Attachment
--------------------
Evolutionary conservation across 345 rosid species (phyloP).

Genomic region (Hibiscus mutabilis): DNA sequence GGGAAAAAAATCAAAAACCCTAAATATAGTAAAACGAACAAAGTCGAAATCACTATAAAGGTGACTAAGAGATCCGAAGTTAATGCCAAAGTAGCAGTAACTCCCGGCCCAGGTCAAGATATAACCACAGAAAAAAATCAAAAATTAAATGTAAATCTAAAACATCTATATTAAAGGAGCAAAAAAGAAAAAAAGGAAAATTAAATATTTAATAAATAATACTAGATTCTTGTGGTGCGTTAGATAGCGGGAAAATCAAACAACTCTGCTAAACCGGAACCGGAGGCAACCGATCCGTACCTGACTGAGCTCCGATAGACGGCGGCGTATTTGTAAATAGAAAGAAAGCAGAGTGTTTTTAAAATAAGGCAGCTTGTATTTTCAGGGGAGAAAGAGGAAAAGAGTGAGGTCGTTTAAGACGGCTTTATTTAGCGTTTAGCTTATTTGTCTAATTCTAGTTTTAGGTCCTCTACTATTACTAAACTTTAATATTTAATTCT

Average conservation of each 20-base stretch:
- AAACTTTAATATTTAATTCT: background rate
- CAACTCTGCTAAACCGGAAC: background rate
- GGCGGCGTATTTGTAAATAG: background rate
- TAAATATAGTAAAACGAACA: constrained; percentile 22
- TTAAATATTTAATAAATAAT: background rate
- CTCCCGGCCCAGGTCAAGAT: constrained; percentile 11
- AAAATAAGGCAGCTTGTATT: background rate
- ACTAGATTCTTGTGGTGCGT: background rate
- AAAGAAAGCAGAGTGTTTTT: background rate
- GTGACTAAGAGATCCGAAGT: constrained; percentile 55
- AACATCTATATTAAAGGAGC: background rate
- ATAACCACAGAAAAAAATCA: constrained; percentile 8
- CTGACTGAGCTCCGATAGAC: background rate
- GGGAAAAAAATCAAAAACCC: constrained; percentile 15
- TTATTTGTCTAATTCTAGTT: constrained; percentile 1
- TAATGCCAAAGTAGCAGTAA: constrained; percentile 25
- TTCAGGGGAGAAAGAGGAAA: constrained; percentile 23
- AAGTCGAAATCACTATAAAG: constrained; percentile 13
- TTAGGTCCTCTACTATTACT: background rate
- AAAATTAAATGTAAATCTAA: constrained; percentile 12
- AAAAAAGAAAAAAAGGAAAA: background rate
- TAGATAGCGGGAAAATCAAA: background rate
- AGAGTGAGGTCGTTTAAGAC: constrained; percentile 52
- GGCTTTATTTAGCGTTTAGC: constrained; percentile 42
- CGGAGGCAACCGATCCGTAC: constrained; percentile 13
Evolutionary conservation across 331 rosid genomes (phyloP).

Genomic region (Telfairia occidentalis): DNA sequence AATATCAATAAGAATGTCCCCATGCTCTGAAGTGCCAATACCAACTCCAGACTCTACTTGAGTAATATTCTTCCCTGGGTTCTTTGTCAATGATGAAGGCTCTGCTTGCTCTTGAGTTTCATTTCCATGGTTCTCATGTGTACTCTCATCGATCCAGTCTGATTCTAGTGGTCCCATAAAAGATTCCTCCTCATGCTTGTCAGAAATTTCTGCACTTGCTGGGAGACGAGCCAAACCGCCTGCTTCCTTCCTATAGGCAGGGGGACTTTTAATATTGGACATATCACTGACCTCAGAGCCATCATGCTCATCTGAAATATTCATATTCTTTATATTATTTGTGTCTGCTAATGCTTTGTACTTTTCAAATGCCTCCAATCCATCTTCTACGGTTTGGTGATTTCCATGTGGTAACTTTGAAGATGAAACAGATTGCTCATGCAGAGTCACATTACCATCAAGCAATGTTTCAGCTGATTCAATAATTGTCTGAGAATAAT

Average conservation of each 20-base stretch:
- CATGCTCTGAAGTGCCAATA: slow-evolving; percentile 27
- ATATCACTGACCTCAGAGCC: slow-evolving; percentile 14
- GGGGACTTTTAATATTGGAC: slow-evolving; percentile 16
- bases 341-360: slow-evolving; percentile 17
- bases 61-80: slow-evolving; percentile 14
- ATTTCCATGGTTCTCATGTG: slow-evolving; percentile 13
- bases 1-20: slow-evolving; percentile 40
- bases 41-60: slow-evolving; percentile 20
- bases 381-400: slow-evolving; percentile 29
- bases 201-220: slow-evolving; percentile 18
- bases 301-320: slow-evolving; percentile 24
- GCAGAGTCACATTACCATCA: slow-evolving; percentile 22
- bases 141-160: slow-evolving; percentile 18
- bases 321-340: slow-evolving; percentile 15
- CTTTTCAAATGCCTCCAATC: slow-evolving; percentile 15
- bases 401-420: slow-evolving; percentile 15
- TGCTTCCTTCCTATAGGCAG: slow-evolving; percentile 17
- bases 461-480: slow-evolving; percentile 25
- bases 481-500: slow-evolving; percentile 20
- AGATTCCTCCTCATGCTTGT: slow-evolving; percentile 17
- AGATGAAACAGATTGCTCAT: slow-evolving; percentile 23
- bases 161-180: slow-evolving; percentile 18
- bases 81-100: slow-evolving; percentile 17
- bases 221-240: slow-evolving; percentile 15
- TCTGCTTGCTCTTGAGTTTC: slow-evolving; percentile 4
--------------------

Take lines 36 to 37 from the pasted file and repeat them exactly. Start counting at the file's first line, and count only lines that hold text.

- bases 61-80: slow-evolving; percentile 14
- ATTTCCATGGTTCTCATGTG: slow-evolving; percentile 13